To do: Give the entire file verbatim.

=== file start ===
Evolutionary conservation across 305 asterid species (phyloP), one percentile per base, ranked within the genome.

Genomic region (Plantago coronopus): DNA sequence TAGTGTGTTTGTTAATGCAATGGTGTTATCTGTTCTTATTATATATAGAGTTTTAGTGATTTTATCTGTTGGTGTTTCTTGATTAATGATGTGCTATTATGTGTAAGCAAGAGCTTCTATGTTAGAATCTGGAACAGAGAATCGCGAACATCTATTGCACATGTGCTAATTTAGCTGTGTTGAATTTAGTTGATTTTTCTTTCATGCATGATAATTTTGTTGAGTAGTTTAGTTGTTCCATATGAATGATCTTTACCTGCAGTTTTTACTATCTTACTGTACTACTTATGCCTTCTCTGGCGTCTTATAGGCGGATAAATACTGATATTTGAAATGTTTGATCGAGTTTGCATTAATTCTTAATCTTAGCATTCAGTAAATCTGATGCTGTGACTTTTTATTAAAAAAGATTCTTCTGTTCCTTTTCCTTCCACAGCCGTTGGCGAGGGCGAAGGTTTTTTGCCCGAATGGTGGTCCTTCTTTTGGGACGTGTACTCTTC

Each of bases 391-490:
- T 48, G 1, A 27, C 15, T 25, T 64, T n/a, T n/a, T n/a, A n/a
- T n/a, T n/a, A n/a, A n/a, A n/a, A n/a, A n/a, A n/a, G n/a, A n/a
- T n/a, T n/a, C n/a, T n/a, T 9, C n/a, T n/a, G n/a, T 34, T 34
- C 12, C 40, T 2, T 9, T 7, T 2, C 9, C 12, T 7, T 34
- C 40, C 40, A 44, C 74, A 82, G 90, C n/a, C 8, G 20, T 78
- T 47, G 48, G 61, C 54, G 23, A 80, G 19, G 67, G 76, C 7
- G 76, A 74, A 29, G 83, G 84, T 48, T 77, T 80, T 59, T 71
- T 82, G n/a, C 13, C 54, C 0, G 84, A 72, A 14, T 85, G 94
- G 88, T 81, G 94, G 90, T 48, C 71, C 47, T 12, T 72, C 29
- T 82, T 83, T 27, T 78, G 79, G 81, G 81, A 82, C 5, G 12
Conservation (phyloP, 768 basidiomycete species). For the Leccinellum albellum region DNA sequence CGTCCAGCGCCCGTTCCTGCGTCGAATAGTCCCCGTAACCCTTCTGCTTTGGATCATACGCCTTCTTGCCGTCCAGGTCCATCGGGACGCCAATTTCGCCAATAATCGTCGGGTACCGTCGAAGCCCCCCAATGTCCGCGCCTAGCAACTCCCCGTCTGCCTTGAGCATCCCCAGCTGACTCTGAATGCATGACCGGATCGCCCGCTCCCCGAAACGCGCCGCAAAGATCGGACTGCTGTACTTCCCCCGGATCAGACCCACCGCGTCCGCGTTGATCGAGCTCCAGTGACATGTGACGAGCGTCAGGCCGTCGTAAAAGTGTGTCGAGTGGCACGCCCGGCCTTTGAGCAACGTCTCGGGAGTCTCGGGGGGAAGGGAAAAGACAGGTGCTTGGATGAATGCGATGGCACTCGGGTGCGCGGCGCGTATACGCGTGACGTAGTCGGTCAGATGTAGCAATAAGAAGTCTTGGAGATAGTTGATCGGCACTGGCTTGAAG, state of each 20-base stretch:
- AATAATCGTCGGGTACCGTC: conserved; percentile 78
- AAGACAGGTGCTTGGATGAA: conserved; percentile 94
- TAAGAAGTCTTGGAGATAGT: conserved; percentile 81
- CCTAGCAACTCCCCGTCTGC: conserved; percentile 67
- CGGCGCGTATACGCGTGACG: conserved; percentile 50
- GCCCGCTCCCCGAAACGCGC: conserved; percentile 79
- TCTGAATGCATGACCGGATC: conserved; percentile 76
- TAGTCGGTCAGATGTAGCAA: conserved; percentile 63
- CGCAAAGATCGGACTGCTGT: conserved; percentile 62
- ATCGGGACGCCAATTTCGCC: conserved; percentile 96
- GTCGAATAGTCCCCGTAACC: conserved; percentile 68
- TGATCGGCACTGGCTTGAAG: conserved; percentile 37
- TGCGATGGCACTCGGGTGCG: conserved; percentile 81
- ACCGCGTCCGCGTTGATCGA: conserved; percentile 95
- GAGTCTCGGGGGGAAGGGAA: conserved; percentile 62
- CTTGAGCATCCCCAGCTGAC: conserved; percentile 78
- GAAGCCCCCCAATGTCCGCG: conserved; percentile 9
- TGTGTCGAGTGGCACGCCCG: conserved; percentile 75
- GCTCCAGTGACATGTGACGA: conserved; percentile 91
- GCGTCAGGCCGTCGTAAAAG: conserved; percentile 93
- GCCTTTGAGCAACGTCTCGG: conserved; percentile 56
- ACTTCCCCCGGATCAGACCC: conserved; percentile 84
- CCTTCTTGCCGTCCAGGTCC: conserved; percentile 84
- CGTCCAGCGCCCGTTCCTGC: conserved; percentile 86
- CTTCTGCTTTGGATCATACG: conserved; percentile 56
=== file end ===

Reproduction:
Evolutionary conservation across 305 asterid species (phyloP), one percentile per base, ranked within the genome.

Genomic region (Plantago coronopus): DNA sequence TAGTGTGTTTGTTAATGCAATGGTGTTATCTGTTCTTATTATATATAGAGTTTTAGTGATTTTATCTGTTGGTGTTTCTTGATTAATGATGTGCTATTATGTGTAAGCAAGAGCTTCTATGTTAGAATCTGGAACAGAGAATCGCGAACATCTATTGCACATGTGCTAATTTAGCTGTGTTGAATTTAGTTGATTTTTCTTTCATGCATGATAATTTTGTTGAGTAGTTTAGTTGTTCCATATGAATGATCTTTACCTGCAGTTTTTACTATCTTACTGTACTACTTATGCCTTCTCTGGCGTCTTATAGGCGGATAAATACTGATATTTGAAATGTTTGATCGAGTTTGCATTAATTCTTAATCTTAGCATTCAGTAAATCTGATGCTGTGACTTTTTATTAAAAAAGATTCTTCTGTTCCTTTTCCTTCCACAGCCGTTGGCGAGGGCGAAGGTTTTTTGCCCGAATGGTGGTCCTTCTTTTGGGACGTGTACTCTTC

Each of bases 391-490:
- T 48, G 1, A 27, C 15, T 25, T 64, T n/a, T n/a, T n/a, A n/a
- T n/a, T n/a, A n/a, A n/a, A n/a, A n/a, A n/a, A n/a, G n/a, A n/a
- T n/a, T n/a, C n/a, T n/a, T 9, C n/a, T n/a, G n/a, T 34, T 34
- C 12, C 40, T 2, T 9, T 7, T 2, C 9, C 12, T 7, T 34
- C 40, C 40, A 44, C 74, A 82, G 90, C n/a, C 8, G 20, T 78
- T 47, G 48, G 61, C 54, G 23, A 80, G 19, G 67, G 76, C 7
- G 76, A 74, A 29, G 83, G 84, T 48, T 77, T 80, T 59, T 71
- T 82, G n/a, C 13, C 54, C 0, G 84, A 72, A 14, T 85, G 94
- G 88, T 81, G 94, G 90, T 48, C 71, C 47, T 12, T 72, C 29
- T 82, T 83, T 27, T 78, G 79, G 81, G 81, A 82, C 5, G 12
Conservation (phyloP, 768 basidiomycete species). For the Leccinellum albellum region DNA sequence CGTCCAGCGCCCGTTCCTGCGTCGAATAGTCCCCGTAACCCTTCTGCTTTGGATCATACGCCTTCTTGCCGTCCAGGTCCATCGGGACGCCAATTTCGCCAATAATCGTCGGGTACCGTCGAAGCCCCCCAATGTCCGCGCCTAGCAACTCCCCGTCTGCCTTGAGCATCCCCAGCTGACTCTGAATGCATGACCGGATCGCCCGCTCCCCGAAACGCGCCGCAAAGATCGGACTGCTGTACTTCCCCCGGATCAGACCCACCGCGTCCGCGTTGATCGAGCTCCAGTGACATGTGACGAGCGTCAGGCCGTCGTAAAAGTGTGTCGAGTGGCACGCCCGGCCTTTGAGCAACGTCTCGGGAGTCTCGGGGGGAAGGGAAAAGACAGGTGCTTGGATGAATGCGATGGCACTCGGGTGCGCGGCGCGTATACGCGTGACGTAGTCGGTCAGATGTAGCAATAAGAAGTCTTGGAGATAGTTGATCGGCACTGGCTTGAAG, state of each 20-base stretch:
- AATAATCGTCGGGTACCGTC: conserved; percentile 78
- AAGACAGGTGCTTGGATGAA: conserved; percentile 94
- TAAGAAGTCTTGGAGATAGT: conserved; percentile 81
- CCTAGCAACTCCCCGTCTGC: conserved; percentile 67
- CGGCGCGTATACGCGTGACG: conserved; percentile 50
- GCCCGCTCCCCGAAACGCGC: conserved; percentile 79
- TCTGAATGCATGACCGGATC: conserved; percentile 76
- TAGTCGGTCAGATGTAGCAA: conserved; percentile 63
- CGCAAAGATCGGACTGCTGT: conserved; percentile 62
- ATCGGGACGCCAATTTCGCC: conserved; percentile 96
- GTCGAATAGTCCCCGTAACC: conserved; percentile 68
- TGATCGGCACTGGCTTGAAG: conserved; percentile 37
- TGCGATGGCACTCGGGTGCG: conserved; percentile 81
- ACCGCGTCCGCGTTGATCGA: conserved; percentile 95
- GAGTCTCGGGGGGAAGGGAA: conserved; percentile 62
- CTTGAGCATCCCCAGCTGAC: conserved; percentile 78
- GAAGCCCCCCAATGTCCGCG: conserved; percentile 9
- TGTGTCGAGTGGCACGCCCG: conserved; percentile 75
- GCTCCAGTGACATGTGACGA: conserved; percentile 91
- GCGTCAGGCCGTCGTAAAAG: conserved; percentile 93
- GCCTTTGAGCAACGTCTCGG: conserved; percentile 56
- ACTTCCCCCGGATCAGACCC: conserved; percentile 84
- CCTTCTTGCCGTCCAGGTCC: conserved; percentile 84
- CGTCCAGCGCCCGTTCCTGC: conserved; percentile 86
- CTTCTGCTTTGGATCATACG: conserved; percentile 56